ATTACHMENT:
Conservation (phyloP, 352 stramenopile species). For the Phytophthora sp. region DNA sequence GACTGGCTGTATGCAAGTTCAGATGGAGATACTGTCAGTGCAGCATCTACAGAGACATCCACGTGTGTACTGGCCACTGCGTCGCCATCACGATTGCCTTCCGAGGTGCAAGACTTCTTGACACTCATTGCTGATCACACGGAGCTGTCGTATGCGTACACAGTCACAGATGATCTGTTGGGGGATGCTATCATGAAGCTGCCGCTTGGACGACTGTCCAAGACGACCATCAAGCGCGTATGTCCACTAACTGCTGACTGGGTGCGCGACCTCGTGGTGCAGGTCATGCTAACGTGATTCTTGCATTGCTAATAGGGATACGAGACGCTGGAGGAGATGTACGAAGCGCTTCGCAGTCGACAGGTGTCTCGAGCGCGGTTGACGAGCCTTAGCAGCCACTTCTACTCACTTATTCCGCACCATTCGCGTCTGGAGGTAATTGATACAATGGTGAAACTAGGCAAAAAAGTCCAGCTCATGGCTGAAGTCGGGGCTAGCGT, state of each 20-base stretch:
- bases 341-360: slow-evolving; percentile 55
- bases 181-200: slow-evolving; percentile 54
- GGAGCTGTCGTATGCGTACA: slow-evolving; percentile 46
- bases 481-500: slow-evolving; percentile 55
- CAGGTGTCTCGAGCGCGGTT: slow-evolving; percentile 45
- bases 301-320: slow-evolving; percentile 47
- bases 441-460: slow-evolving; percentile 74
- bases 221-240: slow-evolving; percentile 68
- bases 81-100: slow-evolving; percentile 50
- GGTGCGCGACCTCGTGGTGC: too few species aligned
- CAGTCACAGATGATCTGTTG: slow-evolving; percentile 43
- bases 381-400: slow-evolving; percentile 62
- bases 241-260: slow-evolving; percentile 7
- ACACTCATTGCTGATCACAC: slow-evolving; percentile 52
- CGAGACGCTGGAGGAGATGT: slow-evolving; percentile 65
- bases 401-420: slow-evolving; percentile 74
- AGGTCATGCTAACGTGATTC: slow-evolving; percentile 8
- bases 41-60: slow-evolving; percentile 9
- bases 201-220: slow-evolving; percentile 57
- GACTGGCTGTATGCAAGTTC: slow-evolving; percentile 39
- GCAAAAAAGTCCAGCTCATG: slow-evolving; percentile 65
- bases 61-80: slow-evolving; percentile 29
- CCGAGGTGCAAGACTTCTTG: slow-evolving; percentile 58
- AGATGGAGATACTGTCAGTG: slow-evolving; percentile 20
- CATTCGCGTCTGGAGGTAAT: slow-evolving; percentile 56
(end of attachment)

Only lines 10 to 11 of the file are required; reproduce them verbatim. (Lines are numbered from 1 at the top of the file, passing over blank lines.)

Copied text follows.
- bases 81-100: slow-evolving; percentile 50
- GGTGCGCGACCTCGTGGTGC: too few species aligned